Pushing Back Populism in the 2016 Elections

Republican presidential candidates, from left, Ohio Gov. John Kasich, New Jersey Gov. Chris Christie, Sen. Marco Rubio, R-Fla., businessman Donald Trump, Sen. Ted Cruz, R-Texas, retired neurosurgeon Ben Carson and former Florida Gov. Jeb Bush participate during the Fox Business Network Republican presidential debate at the North Charleston Coliseum, Thursday, Jan. 14, 2016, in North Charleston, S.C. (AP Photo/Chuck Burton)

The United States is experiencing a dangerous and dramatic shift within the 2016 presidential elections. Two extreme candidates, one from each party, have emerged at the front of the pack. Senator Bernie Sanders and businessman Donald Trump have both taken the political world by storm with their unlikely and unexpected success thus far.

The rise of both of these candidates is nothing short of shocking, but perhaps should be expected. Both Trump and Sanders, political opposites, have used the same populist message to garner support and achieve leads in Iowa, New Hampshire, and South Carolina. Trump has shocked the Republican establishment with his unexpected rise, and Sanders has mounted a serious fight against Secretary Hillary Clinton.

The unfortunate increase in prominence of both of these extreme candidates is very worrisome. Has America lost her way this much? Have we descended into a country where all that we care about is what we will gain? The success of Trump and Sanders says just this.

The populist appeal is nothing new. Leaders have used the concept for centuries as a means of acquiring and maintaining political rule. In most American elections, populism is not a significant or expected approach for a candidate seeking to become president. In this election cycle, populist appeals have taken root on both sides of the political spectrum.

Trump’s main points in crafting his populist message have been immigration and terrorism. Trump’s trademark plan is to build a wall and make Mexico pay for it. This proposal includes deporting some 11 million illegal immigrants from the United States, a highly improbable, yet attractive plan to many. Similarly, Trump has played on the fear of terrorism across the country and converted it into bigotry. He proposes a ban on all Muslims entering the United States, an extremely controversial and ignorant idea.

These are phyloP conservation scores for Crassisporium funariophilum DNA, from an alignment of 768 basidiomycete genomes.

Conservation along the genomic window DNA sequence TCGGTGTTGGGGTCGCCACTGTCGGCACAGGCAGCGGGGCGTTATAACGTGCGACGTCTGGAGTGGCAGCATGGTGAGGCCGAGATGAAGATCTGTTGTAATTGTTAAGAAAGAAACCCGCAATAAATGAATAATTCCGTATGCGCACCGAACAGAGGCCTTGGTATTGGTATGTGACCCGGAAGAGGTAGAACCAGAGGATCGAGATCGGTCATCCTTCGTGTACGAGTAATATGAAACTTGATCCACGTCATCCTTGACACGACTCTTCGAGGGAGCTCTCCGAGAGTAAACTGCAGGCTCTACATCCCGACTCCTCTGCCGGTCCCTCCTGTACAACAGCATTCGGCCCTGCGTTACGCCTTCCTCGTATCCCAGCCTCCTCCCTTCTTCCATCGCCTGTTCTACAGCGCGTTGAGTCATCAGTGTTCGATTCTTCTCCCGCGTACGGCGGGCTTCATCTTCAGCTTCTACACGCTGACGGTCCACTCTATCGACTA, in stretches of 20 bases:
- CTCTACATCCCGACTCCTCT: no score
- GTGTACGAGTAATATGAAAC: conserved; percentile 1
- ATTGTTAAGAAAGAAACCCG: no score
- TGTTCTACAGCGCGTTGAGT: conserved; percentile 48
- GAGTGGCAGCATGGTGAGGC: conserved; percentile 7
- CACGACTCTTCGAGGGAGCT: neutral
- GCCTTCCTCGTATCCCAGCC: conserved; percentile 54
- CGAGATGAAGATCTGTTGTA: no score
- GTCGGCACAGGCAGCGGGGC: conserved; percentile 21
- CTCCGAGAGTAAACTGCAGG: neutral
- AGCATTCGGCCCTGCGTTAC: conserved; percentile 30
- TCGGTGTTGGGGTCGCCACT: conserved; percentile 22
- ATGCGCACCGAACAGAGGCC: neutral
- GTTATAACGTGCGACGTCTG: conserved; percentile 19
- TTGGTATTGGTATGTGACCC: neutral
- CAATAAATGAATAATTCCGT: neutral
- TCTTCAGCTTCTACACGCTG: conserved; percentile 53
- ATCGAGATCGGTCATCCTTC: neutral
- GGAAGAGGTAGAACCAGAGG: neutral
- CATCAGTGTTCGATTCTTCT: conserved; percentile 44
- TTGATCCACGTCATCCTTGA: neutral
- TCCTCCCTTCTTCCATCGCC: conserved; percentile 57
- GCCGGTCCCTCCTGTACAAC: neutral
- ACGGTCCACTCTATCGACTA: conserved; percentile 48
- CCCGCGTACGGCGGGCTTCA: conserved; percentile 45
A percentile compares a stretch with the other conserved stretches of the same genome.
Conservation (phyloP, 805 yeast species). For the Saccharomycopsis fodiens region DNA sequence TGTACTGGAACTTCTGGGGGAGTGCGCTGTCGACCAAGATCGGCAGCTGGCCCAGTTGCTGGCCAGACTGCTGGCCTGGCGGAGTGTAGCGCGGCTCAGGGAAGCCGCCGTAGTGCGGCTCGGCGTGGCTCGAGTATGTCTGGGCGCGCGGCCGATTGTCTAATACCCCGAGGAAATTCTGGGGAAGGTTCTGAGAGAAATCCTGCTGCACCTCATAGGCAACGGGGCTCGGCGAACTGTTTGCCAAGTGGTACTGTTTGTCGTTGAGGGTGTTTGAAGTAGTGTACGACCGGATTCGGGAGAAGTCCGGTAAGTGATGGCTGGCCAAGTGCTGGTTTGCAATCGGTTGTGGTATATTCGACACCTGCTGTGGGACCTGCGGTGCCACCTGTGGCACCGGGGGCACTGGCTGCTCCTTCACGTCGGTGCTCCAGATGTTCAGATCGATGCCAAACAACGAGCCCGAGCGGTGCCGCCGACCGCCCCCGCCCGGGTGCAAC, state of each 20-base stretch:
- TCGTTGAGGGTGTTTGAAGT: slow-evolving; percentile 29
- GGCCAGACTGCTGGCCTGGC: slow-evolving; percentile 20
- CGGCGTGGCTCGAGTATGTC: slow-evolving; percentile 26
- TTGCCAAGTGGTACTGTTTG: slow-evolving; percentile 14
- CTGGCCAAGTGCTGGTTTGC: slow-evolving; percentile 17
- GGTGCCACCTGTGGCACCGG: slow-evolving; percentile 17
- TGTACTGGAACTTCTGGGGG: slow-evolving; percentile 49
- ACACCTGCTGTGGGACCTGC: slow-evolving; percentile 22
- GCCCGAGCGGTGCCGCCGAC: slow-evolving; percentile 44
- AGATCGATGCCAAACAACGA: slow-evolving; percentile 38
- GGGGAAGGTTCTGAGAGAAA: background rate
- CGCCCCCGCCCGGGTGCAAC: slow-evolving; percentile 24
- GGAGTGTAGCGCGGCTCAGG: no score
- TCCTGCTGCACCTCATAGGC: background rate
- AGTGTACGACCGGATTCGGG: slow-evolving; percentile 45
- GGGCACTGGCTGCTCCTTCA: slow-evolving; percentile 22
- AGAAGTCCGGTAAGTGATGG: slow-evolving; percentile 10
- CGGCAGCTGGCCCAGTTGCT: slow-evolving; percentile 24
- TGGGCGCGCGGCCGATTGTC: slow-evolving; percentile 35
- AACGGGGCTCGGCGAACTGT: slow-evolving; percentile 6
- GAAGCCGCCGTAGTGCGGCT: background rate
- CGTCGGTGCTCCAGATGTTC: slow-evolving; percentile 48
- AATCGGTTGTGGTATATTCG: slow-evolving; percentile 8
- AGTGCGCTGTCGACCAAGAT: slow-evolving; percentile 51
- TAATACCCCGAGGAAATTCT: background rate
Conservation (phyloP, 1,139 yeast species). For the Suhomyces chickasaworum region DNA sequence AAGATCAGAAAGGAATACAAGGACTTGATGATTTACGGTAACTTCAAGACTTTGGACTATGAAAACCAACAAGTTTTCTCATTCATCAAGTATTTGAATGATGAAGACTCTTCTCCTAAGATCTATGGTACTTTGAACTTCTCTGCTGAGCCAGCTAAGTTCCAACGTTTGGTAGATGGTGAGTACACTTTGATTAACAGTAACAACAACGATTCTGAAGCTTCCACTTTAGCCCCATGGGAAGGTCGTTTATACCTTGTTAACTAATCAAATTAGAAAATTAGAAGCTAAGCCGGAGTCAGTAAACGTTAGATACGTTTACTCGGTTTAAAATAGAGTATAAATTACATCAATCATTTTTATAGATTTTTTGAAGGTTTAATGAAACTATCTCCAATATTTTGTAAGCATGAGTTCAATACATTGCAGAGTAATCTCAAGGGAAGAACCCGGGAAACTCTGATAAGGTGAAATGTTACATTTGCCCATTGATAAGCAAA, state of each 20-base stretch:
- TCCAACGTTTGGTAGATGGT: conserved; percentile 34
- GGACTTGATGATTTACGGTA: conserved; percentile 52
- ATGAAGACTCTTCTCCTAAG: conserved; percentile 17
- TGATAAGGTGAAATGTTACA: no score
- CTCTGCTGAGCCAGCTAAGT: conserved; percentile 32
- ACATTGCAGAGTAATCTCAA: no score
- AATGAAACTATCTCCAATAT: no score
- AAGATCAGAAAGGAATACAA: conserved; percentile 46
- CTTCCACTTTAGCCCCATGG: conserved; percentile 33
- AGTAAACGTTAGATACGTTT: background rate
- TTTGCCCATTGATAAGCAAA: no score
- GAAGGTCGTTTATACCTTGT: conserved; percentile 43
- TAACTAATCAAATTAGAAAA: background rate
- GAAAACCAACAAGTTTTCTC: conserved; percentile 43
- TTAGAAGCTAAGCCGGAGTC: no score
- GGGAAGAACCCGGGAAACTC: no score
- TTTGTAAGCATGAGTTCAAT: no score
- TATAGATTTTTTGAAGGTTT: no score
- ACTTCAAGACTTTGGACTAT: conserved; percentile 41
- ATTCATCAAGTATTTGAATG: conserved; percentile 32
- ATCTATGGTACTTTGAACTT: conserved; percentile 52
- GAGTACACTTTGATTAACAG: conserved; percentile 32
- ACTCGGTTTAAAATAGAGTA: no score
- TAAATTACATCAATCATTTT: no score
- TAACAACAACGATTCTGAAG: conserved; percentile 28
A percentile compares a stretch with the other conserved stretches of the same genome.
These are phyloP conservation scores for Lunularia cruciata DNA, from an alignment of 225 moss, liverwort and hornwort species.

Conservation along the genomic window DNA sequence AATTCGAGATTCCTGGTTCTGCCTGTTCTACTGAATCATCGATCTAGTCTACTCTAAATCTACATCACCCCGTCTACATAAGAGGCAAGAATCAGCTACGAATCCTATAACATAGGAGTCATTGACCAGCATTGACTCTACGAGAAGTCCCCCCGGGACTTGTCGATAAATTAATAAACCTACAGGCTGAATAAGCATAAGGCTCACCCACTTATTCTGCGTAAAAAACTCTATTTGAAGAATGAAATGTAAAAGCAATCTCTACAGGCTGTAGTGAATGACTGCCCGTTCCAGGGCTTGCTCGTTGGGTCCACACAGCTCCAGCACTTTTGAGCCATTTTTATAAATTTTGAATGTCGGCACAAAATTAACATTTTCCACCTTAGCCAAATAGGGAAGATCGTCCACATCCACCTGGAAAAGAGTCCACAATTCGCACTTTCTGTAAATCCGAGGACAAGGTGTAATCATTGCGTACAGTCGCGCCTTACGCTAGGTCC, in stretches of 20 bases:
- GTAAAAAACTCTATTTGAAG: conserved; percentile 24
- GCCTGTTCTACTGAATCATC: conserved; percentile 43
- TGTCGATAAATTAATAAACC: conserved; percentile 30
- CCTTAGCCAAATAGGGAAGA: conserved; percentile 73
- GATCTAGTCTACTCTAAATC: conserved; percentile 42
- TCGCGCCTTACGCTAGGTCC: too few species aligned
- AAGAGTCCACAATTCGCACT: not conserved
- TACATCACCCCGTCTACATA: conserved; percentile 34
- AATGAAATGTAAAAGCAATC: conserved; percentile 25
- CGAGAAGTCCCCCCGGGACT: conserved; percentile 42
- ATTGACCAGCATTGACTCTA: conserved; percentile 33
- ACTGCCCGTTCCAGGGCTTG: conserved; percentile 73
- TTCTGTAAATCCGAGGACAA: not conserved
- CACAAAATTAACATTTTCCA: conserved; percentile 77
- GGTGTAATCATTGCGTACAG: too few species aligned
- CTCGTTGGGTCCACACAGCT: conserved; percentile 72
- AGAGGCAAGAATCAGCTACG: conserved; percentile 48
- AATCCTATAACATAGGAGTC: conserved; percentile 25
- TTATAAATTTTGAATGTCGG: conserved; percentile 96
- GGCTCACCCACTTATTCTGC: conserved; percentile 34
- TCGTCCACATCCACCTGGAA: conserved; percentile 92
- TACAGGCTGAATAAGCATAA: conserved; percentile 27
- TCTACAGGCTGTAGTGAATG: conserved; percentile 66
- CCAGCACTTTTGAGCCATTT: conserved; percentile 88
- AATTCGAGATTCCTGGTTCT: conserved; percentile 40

Sanders, on the opposite side of the spectrum, is perhaps the most radical presidential candidate of this decade, and instead of trying to shake off the socialist label, Sanders embraces it, calling himself a “democratic socialist.” Sanders’ success with young voters makes considerable sense. The rising burden of student loans provokes a growing sense of anger toward the establishment, and Sanders’ free tuition proposal is a rather appealing option. A sense of entitlement has also developed within the millennial generation, with more people feeling that the government owes them ever-expanding services, a drastic transformation from past values, which explains why Sanders is saying he would not be opposed to taxes nearing 90 percent on the most successful Americans.

Both of these candidates pose significant threats to the country. For Sanders, his problems are widespread. It is easiest to tell people what they want to hear, but getting things done is a much more difficult exercise. Sanders is the most radically left member of the U.S. Senate, a body that has been notorious for not getting things done.